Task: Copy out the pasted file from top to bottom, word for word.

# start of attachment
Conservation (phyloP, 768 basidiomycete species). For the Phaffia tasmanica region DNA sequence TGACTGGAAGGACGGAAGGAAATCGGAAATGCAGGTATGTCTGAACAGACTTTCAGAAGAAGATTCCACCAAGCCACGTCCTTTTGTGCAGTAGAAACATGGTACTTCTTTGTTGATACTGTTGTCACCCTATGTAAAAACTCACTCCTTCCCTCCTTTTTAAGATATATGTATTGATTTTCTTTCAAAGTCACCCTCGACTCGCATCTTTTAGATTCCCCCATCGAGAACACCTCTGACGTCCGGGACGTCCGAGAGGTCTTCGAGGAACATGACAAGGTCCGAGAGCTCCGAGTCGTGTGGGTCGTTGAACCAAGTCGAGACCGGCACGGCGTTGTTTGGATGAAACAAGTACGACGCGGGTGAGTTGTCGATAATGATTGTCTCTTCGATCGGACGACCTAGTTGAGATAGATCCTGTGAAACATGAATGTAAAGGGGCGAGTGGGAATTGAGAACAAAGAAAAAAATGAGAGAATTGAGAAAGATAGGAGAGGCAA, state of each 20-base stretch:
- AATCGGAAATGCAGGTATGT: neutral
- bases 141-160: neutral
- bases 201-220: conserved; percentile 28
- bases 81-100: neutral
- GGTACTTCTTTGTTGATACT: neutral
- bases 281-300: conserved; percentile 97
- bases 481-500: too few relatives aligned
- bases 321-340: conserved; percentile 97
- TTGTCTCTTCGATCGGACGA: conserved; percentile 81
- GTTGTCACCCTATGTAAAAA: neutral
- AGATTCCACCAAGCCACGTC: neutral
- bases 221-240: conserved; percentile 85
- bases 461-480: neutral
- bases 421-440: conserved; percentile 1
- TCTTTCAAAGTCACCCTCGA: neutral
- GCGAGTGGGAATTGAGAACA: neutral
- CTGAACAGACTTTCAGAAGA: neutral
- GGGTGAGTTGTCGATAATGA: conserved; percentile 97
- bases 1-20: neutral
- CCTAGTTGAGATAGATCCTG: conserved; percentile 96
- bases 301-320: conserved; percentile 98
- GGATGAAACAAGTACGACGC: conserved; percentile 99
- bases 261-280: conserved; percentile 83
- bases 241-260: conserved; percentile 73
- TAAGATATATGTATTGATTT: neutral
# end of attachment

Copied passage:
Conservation (phyloP, 768 basidiomycete species). For the Phaffia tasmanica region DNA sequence TGACTGGAAGGACGGAAGGAAATCGGAAATGCAGGTATGTCTGAACAGACTTTCAGAAGAAGATTCCACCAAGCCACGTCCTTTTGTGCAGTAGAAACATGGTACTTCTTTGTTGATACTGTTGTCACCCTATGTAAAAACTCACTCCTTCCCTCCTTTTTAAGATATATGTATTGATTTTCTTTCAAAGTCACCCTCGACTCGCATCTTTTAGATTCCCCCATCGAGAACACCTCTGACGTCCGGGACGTCCGAGAGGTCTTCGAGGAACATGACAAGGTCCGAGAGCTCCGAGTCGTGTGGGTCGTTGAACCAAGTCGAGACCGGCACGGCGTTGTTTGGATGAAACAAGTACGACGCGGGTGAGTTGTCGATAATGATTGTCTCTTCGATCGGACGACCTAGTTGAGATAGATCCTGTGAAACATGAATGTAAAGGGGCGAGTGGGAATTGAGAACAAAGAAAAAAATGAGAGAATTGAGAAAGATAGGAGAGGCAA, state of each 20-base stretch:
- AATCGGAAATGCAGGTATGT: neutral
- bases 141-160: neutral
- bases 201-220: conserved; percentile 28
- bases 81-100: neutral
- GGTACTTCTTTGTTGATACT: neutral
- bases 281-300: conserved; percentile 97
- bases 481-500: too few relatives aligned
- bases 321-340: conserved; percentile 97
- TTGTCTCTTCGATCGGACGA: conserved; percentile 81
- GTTGTCACCCTATGTAAAAA: neutral
- AGATTCCACCAAGCCACGTC: neutral
- bases 221-240: conserved; percentile 85
- bases 461-480: neutral
- bases 421-440: conserved; percentile 1
- TCTTTCAAAGTCACCCTCGA: neutral
- GCGAGTGGGAATTGAGAACA: neutral
- CTGAACAGACTTTCAGAAGA: neutral
- GGGTGAGTTGTCGATAATGA: conserved; percentile 97
- bases 1-20: neutral
- CCTAGTTGAGATAGATCCTG: conserved; percentile 96
- bases 301-320: conserved; percentile 98
- GGATGAAACAAGTACGACGC: conserved; percentile 99
- bases 261-280: conserved; percentile 83
- bases 241-260: conserved; percentile 73
- TAAGATATATGTATTGATTT: neutral